Step 7. Enqueue Kernels/Launch GPU Work

Notice that a CM event is created for the enqueue call. That is for tracking the job status.

  // Creates a task queue.
  // The CmQueue is an in-order queue. Tasks get executed according to the
  // order they are enqueued. The next task does not start execution until the
  // current task finishes.
  CmQueue *cmd_queue = nullptr;

  // Creates a CmTask object.
  // The CmTask object is a container for CmKernel pointers. It is used to
  // enqueue the kernels for execution.
  CmTask *task = nullptr;

  // Adds a CmKernel pointer to CmTask.
  // This task has one kernel, "linear".

  // Launches the task on the GPU. Enqueue is a non-blocking call, i.e. the
  // function returns immediately without waiting for the GPU to start or
  // finish execution of the task. The runtime will query the HW status. If
  // the hardware is not busy, the runtime will submit the task to the
  // driver/HW; otherwise, the runtime will submit the task to the driver/HW
  // at another time.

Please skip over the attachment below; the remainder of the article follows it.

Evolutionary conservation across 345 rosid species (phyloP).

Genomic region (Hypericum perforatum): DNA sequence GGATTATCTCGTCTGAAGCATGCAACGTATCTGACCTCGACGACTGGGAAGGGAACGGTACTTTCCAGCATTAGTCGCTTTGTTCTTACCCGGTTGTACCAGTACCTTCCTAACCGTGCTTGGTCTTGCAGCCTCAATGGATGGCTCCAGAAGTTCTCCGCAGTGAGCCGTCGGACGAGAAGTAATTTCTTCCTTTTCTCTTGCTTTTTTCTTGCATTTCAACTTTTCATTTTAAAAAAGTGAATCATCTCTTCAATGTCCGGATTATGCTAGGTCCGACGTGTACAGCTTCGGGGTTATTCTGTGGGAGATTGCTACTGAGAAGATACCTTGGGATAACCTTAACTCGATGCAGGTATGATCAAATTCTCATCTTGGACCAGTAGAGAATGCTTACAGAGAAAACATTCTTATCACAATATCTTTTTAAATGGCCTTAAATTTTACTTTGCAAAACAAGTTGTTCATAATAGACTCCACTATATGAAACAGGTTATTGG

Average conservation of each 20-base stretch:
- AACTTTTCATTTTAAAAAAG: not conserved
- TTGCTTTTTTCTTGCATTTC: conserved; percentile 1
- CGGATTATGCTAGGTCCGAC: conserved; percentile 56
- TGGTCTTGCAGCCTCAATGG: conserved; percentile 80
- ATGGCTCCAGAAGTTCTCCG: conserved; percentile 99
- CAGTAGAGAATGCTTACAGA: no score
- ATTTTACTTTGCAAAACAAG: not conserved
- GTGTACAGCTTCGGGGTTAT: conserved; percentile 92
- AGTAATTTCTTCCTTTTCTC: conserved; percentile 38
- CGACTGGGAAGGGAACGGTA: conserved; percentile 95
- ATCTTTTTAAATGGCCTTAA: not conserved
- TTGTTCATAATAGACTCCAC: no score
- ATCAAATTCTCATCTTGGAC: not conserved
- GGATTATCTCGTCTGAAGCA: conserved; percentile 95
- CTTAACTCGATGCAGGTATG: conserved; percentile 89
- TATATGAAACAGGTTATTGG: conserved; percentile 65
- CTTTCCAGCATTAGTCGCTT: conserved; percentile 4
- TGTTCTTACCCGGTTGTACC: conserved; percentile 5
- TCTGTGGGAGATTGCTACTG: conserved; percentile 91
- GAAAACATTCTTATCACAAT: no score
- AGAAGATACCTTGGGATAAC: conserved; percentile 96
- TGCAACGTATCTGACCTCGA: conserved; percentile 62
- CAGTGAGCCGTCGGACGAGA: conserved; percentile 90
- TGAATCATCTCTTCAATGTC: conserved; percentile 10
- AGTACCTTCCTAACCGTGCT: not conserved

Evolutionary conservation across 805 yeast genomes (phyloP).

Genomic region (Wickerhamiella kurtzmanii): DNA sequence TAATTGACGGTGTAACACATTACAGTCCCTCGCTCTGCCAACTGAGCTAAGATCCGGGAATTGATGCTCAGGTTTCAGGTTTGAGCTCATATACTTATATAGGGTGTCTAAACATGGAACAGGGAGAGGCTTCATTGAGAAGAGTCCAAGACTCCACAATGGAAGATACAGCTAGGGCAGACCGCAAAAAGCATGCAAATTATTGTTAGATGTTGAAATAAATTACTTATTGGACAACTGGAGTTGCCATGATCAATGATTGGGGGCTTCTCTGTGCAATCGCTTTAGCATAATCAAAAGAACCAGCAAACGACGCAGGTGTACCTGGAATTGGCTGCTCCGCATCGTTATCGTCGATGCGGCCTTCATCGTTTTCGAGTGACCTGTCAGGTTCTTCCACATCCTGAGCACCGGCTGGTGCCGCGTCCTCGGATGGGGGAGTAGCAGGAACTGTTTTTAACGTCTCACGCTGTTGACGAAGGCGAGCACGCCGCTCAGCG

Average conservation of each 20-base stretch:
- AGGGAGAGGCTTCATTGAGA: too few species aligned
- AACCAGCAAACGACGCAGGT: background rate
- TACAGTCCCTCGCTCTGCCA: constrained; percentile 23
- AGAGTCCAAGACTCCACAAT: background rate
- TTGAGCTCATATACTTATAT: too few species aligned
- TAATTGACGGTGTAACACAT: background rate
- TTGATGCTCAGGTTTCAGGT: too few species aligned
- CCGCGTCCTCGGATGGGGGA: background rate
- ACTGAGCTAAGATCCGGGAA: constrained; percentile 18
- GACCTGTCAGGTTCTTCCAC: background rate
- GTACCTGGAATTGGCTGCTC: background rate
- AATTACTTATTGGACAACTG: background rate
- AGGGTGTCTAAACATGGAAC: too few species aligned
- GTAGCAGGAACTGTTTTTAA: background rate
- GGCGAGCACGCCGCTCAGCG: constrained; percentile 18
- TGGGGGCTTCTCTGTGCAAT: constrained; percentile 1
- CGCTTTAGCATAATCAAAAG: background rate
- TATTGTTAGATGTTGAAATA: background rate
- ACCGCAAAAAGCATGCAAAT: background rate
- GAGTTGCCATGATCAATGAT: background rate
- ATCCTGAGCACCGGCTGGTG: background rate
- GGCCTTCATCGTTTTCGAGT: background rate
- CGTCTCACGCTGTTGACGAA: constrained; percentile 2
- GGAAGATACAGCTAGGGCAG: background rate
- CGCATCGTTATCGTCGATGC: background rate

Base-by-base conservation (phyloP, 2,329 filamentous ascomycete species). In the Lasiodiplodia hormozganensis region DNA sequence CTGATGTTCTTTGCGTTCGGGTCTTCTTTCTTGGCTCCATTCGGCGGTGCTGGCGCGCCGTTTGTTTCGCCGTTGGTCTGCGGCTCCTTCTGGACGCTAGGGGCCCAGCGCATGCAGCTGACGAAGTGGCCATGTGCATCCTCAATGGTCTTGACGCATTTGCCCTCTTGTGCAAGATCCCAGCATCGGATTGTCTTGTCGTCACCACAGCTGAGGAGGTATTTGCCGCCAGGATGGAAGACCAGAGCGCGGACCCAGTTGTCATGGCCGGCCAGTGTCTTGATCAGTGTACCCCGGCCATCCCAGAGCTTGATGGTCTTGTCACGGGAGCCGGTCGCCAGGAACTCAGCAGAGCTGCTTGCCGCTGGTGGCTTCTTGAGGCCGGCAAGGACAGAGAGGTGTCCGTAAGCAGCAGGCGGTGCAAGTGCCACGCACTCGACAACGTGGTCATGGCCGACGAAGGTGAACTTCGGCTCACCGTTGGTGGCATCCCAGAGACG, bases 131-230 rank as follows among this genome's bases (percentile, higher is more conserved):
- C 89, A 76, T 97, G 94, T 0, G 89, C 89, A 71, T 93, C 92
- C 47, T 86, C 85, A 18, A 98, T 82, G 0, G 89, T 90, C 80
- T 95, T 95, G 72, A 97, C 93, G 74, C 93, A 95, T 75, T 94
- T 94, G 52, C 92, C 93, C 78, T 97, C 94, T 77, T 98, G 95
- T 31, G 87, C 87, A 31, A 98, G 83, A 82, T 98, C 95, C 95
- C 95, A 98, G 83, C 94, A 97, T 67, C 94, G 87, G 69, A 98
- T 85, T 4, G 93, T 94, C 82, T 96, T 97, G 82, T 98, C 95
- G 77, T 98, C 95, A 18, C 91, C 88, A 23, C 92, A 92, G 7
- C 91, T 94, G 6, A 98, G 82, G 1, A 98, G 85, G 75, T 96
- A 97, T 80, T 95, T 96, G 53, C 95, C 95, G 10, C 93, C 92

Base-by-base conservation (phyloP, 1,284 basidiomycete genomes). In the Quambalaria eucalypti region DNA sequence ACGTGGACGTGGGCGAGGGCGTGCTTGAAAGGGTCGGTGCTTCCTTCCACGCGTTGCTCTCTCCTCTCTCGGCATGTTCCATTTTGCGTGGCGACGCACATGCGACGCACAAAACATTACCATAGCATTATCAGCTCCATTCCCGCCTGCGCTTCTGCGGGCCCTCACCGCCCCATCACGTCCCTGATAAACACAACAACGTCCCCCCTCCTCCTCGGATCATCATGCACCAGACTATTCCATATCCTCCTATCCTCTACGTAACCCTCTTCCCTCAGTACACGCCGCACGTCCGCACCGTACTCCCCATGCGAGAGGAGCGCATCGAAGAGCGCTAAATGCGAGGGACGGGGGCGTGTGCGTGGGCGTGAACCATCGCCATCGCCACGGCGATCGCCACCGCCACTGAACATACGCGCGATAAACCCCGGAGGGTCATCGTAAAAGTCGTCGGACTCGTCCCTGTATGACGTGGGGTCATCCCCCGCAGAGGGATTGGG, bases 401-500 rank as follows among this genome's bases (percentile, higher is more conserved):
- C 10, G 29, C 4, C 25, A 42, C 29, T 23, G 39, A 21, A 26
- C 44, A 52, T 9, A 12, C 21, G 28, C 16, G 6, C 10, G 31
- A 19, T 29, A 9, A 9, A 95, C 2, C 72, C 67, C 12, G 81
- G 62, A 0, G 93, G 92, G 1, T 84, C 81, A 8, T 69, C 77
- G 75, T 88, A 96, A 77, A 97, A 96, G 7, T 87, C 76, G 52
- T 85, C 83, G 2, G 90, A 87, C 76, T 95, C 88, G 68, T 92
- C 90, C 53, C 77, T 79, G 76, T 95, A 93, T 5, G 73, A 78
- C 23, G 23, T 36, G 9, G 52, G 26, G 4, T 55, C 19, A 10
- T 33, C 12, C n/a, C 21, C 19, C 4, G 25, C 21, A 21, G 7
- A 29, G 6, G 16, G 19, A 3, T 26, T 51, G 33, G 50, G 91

// An event, "sync_event", is created to track the status of the task.
  CmEvent *sync_event = nullptr;

Step 8. Getting Results and Execution Time

Notice that CM event is used when we read the output surface, and it is used to query execution time. CmEvent must be destroyed by user explicitly.

  // Destroys a CmTask object.
  // CmTask will be destroyed when CmDevice is destroyed.
  // Here, the application destroys the CmTask object by itself.

  // Destroy a CmThreadSpace object.
  // CmThreadSpace will be destroyed when CmDevice is destroyed.
  // Here, the application destroys the CmThreadSpace object by itself.

  // Reads the output surface content to the system memory using the CPU.
  // The size of data copied is the size of data in Surface.
  // It is a blocking call. The function will not return until the copy
  // operation is completed.
  // The dependent event "sync_event" ensures that the reading of the surface
  // will not happen until its state becomes CM_STATUS_FINISHED.

  // Queries the execution time of a task in the unit of nanoseconds.
  // The execution time is measured from the time the task started execution
  // in the GPU to the time when the task finished execution.
  UINT64 execution_time = 0;
  std::cout << "Kernel linear execution time is " << execution_time
      << " nanoseconds" << std::endl;

  // Destroys the CmEvent.
  // CmEvent must be destroyed by the user explicitly.

  // Destroys the CmDevice.
  // Also destroys surfaces, kernels, tasks, thread spaces, and queues that
  // were created using this device instance that have not explicitly been
  // destroyed by calling the respective destroy functions.

  // Saves the output image data into the file "linear_out.bmp"."linear_out.bmp");